As one would expect from this scrappy, gritty Woodbridge team, it did not capitulate to the top-seeded Red Devils (24-4) and kept themselves in the game to the end, including igniting threats against McCoy in the fifth inning and closer Mason in the sixth.
But McCoy, pitching in just his second game since a two-week layoff due to elbow soreness, was much closer to his old self which we saw before he had discomfort albeit in a dominating performance against North Hunterdon in the Hunterdon-Warren-Sussex semifinals.
“Coach calls the pitches,” said McCoy. “They were catching up to my fastball, so we went to the off-speed stuff to keep them guessing. I think I threw 15 changeups. That’s the most I’ve thrown all year.”
He did get outs with his trademark nasty slider, as well, but he felt, “it was a little off today.”
Christian Petino led off the bottom of the first for Hunterdon Central with a single, reached second on a fielder’s choice and third on an error. Brandon Padre delivered him with a sac fly to right field to put the Red Devils in front, 1-0.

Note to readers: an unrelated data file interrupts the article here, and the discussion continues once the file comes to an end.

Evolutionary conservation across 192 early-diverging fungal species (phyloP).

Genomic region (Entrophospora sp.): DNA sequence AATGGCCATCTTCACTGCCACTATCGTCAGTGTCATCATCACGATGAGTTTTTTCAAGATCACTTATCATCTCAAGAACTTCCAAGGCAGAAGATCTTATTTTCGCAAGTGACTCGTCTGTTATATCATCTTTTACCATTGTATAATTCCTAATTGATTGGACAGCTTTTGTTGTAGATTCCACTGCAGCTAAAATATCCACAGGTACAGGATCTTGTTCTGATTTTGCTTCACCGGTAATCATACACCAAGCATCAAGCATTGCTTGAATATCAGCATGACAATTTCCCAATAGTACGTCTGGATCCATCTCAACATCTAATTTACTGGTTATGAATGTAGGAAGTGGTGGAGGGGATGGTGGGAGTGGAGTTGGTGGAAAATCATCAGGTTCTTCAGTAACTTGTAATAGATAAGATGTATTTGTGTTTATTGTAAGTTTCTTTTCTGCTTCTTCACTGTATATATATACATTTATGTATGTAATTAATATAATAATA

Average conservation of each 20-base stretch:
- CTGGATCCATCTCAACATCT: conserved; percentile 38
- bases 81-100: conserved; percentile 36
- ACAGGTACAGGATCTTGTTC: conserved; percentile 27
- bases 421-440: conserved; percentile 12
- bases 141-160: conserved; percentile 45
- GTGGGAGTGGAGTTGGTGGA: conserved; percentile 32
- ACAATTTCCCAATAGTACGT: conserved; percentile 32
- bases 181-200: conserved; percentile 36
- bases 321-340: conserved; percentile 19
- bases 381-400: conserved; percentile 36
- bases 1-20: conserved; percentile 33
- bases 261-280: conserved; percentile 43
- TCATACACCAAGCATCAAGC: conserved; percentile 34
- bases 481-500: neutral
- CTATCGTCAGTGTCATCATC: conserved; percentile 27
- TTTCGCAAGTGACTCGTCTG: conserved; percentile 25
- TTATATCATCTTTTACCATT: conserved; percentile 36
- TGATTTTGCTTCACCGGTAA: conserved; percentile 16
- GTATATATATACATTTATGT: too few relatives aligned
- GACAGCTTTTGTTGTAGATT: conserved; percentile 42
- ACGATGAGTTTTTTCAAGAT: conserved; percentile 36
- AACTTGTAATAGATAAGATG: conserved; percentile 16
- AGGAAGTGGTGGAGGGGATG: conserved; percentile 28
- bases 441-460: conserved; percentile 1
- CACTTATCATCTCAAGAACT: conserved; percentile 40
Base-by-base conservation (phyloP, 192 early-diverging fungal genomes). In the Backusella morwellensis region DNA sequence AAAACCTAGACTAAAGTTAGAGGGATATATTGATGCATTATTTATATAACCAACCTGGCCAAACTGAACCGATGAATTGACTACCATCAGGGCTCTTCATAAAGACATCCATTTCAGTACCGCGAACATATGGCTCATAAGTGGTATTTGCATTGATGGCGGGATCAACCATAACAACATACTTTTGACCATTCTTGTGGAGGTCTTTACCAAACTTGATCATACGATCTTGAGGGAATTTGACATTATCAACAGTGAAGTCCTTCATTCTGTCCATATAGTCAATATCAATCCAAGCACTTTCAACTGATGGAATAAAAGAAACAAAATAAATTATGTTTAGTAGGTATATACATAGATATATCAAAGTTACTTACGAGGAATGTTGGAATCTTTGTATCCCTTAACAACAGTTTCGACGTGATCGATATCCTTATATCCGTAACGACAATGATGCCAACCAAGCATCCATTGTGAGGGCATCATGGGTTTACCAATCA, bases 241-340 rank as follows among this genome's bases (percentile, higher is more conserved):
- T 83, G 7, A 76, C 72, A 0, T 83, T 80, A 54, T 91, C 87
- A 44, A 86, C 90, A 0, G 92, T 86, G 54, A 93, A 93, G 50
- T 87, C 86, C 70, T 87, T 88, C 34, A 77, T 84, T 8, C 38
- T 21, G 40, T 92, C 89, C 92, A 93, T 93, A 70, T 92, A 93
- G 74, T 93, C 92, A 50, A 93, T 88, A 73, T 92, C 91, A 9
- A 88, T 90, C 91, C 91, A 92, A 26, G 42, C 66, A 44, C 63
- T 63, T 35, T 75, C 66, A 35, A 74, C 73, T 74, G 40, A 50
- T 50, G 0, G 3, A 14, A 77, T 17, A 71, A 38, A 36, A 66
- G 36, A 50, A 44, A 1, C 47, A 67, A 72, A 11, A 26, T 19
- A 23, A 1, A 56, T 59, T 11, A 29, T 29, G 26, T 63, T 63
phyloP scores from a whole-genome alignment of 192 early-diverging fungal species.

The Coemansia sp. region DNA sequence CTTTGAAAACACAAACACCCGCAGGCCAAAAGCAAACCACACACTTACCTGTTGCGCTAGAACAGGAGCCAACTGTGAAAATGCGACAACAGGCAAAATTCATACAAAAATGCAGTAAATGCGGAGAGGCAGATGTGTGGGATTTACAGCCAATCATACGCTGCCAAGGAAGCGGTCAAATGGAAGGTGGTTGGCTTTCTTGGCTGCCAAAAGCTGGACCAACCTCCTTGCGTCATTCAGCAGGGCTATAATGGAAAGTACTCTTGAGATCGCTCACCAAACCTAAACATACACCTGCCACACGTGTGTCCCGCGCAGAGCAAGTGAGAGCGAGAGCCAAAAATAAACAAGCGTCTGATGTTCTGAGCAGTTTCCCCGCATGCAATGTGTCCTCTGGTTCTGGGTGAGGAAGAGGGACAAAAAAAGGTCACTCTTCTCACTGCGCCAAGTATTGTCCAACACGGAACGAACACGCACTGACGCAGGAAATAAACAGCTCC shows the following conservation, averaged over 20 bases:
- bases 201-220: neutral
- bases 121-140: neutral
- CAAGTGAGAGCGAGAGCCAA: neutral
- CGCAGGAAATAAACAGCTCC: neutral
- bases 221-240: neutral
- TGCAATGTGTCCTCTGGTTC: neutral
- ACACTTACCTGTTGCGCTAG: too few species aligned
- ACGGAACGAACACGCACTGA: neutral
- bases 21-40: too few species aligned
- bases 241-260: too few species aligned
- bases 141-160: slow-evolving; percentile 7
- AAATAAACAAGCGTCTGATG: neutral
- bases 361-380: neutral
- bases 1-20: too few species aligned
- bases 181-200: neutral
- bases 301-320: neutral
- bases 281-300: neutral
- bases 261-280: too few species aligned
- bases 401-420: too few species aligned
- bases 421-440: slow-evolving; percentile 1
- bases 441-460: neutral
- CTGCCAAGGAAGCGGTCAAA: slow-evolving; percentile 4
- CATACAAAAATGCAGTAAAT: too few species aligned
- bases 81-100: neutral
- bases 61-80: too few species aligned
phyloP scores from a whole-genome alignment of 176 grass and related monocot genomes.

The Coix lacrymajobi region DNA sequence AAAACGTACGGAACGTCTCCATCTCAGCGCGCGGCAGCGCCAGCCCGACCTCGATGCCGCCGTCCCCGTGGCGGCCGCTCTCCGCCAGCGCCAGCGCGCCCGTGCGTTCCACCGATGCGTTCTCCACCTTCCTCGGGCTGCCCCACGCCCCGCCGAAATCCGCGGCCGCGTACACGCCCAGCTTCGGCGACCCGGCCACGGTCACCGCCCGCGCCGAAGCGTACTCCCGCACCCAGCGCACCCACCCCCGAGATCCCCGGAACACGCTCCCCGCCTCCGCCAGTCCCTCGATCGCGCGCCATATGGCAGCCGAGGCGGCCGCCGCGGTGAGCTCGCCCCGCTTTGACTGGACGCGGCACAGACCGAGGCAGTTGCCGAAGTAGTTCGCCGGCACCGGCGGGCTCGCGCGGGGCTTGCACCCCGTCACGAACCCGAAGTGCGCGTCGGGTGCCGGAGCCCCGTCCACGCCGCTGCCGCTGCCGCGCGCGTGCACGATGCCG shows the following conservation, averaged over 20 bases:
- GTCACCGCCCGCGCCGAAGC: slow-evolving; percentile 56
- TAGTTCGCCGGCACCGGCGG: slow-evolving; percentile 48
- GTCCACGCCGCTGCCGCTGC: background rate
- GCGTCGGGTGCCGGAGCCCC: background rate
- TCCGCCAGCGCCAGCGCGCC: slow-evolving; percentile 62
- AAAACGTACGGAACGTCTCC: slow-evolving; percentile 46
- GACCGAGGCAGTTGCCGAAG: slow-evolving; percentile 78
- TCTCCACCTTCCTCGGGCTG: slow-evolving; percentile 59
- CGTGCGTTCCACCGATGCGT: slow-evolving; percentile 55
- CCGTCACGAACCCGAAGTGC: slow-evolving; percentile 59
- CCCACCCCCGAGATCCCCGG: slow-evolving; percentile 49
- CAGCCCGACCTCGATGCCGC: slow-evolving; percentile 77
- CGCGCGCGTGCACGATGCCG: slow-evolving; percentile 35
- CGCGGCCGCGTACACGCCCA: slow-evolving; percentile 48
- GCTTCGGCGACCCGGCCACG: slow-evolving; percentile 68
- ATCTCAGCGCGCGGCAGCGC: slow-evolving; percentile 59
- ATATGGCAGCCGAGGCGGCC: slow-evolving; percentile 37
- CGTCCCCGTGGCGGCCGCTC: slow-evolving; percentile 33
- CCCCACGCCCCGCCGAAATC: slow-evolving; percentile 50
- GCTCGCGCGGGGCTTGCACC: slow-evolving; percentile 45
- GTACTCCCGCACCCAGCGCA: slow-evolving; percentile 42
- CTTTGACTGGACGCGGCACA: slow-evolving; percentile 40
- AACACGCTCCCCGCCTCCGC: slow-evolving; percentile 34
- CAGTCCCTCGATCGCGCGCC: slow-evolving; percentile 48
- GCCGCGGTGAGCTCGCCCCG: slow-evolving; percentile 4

“You are focused on defense when McCoy is pitching, but you want to get that early lead and put the pressure on the other team,” said Facinelli. “You know Kyle is going to keep the score low.”
It was Nick Ferri’s turn to help manufacture a run in the second inning. The Seton Hall University-bound left fielder drew a leadoff walk, stole second, took third on Jared Cassella’s groundout and scored on a passed ball. Ferri was in the middle of Hunterdon Central’s two-run rally in the fourth that extended the lead to 4-0.
Facinelli ignited that rally, unobtrusively, with a leadoff walk. Ferri followed with a booming RBI triple to center field and he scored on Cassella’s bouncer to the right side.
The sudden four-run lead was huge with McCoy on the mound, but the Woodbridge batters, to their credit, were making him work for every out. The bonus in that was the Barrons were driving up McCoy’s pitch count. And Hunterdon Central coach Kevin Couzzi had no intention in having the recently returned McCoy reach 100 pitches.